Transgender service members are responding to President Trump’s decision to ban openly transgender Americans from the military.
Prominent trans activists, as well as current and former military members like Chelsea Manning, former Navy SEAL Kristin Beck, and creator of the Trans Pride flag Monica Helms have called out Trump’s Twitter statement that “...the United States Government will not accept or allow ... Transgender individuals to serve in any capacity in the U.S. Military.”
Helms — a Navy veteran who served for eight years between 1970 and 1978 — told BuzzFeed News, “what Trump did was strictly to serve his bigot followers and nothing else. Trans people have proven to serve well and without any issues, both in our country and several throughout the world.”
In an interview with the Air Force Times, trans US Air Force Staff Sergeant Logan Ireland, who starred in the 2015 New York Times documentary Transgender, at War and in Love, stated that he had no plans to leave. “I would like to see them try to kick me out of my military,” he said. He added, “[F]or the president to deny an able-bodied, fully qualified person the inherent right to raise their right hand and serve their country, potentially giving their own life for our freedoms, is doing this country an injustice.”
Shane Ortega, a trans and disabled retired Army sergeant who has appeared on Netflix’s The Trans List and served three combat tours, spoke on air with MSNBC, declaring that Trump’s announcement was “a completely egotistical move” and a deflection.
“I think he’s honestly trying to circle the American people to deflect and detract the principles and goodwill of what it is to be an American service member,” Ortega said. “And he’s trying to use them as pawns right now in order to invoke some sort of emotional reaction from the public to circumvent his own investigations that are going right now toward his impeachment.”
Kristin Beck, a retired Navy SEAL with 20 years of military service, also spoke to BuzzFeed News about the announcement, arguing that Trump’s claim that trans services members are financially straining the military’s health care is “a cop-out.”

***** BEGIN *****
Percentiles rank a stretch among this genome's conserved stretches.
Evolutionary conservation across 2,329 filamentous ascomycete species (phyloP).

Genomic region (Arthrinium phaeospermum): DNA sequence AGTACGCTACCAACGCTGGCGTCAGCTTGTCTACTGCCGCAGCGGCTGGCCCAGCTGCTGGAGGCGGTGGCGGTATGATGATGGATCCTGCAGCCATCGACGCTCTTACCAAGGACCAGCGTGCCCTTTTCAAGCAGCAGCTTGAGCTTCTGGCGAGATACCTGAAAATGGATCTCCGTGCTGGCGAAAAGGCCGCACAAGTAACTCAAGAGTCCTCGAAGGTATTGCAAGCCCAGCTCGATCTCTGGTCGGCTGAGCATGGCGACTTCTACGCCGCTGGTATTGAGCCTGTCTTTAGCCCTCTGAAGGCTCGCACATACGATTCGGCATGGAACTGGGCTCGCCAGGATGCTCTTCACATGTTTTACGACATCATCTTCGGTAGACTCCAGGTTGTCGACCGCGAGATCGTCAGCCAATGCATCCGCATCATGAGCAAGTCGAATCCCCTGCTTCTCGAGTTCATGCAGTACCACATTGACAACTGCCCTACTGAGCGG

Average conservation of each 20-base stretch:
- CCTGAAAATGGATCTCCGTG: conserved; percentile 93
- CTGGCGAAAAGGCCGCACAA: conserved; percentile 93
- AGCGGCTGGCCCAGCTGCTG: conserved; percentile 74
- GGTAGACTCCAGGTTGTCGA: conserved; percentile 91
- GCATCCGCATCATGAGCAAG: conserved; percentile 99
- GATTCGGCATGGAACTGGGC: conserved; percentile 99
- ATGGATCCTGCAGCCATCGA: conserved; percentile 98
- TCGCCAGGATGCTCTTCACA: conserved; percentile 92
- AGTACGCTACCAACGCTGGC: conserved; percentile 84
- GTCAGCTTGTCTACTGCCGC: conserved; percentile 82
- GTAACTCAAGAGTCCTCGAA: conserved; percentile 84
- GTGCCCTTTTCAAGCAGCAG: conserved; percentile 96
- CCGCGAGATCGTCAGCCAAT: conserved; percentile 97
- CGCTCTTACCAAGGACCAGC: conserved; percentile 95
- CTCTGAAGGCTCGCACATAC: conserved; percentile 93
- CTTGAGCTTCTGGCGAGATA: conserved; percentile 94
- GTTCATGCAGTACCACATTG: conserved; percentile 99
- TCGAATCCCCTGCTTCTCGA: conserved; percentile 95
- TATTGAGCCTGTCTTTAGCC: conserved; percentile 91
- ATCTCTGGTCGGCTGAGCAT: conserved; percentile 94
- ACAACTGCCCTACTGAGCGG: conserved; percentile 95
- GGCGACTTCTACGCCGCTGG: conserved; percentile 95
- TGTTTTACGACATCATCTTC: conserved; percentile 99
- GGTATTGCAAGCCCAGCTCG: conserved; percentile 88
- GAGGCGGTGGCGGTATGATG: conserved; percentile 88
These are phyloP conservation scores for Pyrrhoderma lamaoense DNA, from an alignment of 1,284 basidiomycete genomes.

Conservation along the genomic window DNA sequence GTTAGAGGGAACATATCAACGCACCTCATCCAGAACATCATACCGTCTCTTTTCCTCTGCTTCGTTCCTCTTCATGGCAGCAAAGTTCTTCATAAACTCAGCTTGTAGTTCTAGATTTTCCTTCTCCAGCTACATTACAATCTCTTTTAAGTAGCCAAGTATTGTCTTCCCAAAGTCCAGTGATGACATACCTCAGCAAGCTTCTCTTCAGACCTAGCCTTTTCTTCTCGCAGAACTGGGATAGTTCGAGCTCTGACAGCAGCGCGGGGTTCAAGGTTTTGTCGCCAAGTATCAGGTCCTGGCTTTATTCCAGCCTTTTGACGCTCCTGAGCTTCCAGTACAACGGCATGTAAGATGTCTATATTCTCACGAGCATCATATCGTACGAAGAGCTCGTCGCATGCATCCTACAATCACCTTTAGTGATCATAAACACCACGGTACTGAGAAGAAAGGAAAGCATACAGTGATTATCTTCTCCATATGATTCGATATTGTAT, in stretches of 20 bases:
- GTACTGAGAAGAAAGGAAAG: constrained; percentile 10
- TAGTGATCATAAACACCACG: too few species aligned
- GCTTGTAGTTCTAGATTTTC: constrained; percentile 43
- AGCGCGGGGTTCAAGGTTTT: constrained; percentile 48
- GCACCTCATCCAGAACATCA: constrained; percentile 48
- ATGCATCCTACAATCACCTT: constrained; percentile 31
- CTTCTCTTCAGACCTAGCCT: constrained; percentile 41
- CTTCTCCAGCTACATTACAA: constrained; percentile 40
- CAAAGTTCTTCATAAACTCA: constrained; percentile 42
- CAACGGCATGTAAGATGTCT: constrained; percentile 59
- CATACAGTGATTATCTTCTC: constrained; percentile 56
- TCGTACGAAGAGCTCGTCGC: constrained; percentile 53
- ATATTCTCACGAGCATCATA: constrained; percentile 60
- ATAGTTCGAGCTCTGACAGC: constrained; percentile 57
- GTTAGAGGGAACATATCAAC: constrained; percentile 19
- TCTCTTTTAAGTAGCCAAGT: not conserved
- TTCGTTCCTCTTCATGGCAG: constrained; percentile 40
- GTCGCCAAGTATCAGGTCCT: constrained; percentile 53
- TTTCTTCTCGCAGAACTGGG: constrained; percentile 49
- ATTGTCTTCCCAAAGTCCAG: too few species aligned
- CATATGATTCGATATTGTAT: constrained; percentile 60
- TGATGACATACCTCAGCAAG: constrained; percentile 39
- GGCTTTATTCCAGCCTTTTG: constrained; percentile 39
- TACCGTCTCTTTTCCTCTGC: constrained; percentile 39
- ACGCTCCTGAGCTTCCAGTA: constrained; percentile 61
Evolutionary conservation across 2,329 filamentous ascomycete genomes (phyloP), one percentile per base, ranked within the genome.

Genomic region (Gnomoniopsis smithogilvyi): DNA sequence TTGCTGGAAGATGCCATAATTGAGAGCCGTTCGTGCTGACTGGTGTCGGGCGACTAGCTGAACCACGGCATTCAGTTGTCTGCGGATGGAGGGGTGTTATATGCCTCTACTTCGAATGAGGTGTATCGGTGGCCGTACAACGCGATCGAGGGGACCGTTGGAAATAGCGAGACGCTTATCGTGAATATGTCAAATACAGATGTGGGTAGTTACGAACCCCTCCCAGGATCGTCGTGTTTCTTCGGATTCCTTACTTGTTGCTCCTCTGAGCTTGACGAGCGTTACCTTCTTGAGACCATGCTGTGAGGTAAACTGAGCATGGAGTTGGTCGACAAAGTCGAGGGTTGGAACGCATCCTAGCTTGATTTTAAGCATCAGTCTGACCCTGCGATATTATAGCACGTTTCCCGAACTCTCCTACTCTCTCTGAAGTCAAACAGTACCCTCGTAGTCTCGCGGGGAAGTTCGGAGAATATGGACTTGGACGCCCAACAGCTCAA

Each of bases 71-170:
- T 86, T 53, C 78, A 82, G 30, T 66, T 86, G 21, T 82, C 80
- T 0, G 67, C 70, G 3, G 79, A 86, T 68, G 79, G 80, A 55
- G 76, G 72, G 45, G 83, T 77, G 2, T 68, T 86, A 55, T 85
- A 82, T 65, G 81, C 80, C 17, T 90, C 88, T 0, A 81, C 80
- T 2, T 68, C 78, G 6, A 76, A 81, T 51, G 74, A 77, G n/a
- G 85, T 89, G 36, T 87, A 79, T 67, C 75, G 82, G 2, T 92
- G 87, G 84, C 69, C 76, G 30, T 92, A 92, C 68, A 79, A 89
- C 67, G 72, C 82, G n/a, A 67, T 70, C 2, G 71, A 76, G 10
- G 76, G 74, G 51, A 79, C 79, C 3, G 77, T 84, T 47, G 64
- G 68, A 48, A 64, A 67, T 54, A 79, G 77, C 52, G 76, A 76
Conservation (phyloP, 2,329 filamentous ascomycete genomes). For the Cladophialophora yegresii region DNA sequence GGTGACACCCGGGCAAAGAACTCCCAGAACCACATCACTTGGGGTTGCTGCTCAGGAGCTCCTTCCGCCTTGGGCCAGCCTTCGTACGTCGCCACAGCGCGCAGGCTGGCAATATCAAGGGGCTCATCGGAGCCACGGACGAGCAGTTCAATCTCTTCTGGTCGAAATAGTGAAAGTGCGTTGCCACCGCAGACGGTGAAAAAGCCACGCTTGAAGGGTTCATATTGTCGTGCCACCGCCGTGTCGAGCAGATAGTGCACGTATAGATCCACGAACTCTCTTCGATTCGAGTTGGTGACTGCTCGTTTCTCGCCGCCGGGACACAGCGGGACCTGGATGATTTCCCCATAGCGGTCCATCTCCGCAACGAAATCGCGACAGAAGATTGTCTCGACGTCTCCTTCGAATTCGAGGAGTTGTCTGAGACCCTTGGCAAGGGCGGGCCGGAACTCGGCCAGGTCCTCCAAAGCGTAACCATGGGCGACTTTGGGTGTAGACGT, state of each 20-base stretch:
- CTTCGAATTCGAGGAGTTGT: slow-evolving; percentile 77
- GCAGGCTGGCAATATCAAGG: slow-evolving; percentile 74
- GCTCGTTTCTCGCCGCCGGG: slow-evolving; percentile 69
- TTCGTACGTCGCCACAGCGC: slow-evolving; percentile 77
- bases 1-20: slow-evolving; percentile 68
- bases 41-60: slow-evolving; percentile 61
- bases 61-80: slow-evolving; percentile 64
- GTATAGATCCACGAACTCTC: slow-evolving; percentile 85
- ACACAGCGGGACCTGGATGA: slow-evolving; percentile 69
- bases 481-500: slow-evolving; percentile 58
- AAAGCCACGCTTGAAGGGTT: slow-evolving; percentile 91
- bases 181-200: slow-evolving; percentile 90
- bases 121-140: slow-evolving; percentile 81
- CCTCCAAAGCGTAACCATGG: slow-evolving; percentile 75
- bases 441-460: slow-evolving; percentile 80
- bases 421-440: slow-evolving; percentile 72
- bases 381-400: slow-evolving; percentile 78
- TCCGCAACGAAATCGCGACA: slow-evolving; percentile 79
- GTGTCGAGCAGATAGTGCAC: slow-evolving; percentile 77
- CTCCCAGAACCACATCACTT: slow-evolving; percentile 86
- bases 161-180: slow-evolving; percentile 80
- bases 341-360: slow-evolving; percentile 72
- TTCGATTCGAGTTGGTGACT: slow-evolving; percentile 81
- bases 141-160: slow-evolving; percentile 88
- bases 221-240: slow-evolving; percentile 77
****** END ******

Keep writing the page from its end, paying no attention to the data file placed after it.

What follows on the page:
“It’s something else because the money was really not that much,” Beck said. “Medical costs for transgender people are the equivalent of one price of one wheel of a fighter … it’s a leadership problem, take care of your people.”
A 2016 analysis by the RAND Corporation, a public policy research organization, found that adding gender-affirming medical coverage to transgender personnel would see health care costs “increase by between $2.4 million and $8.4 million annually, representing a 0.04- to 0.13-percent increase in active-component health care expenditures.”
Earlier in the day, Beck had a harsher message for Trump.
“Let's meet face to face and you tell me I'm not worthy,” she told Business Insider. “Transgender doesn't matter. Do your service.”
Chelsea Manning, the transgender soldier who was released from military prison this year after leaking documents to WikiLeaks in 2010, mocked Trump’s claims about trans health care on Twitter, describing the move to ban trans service members as “cowardice.”
so, biggest baddest most $$ military on earth cries about a few trans people but funds the F-35? sounds like cowardice #WeGotThis— Chelsea E. Manning (@xychelsea) July 26, 2017
The Williams Institute estimates that 15,000 current service members identify as transgender, and more than 134,000 retired or veterans of the Guard or Reserve service. RAND’s estimates for current service members are significantly smaller, citing between 1,300 and 6,000.
It remains unclear how Trump’s tweet would be turned into policy and what would happen to trans service members who are currently out.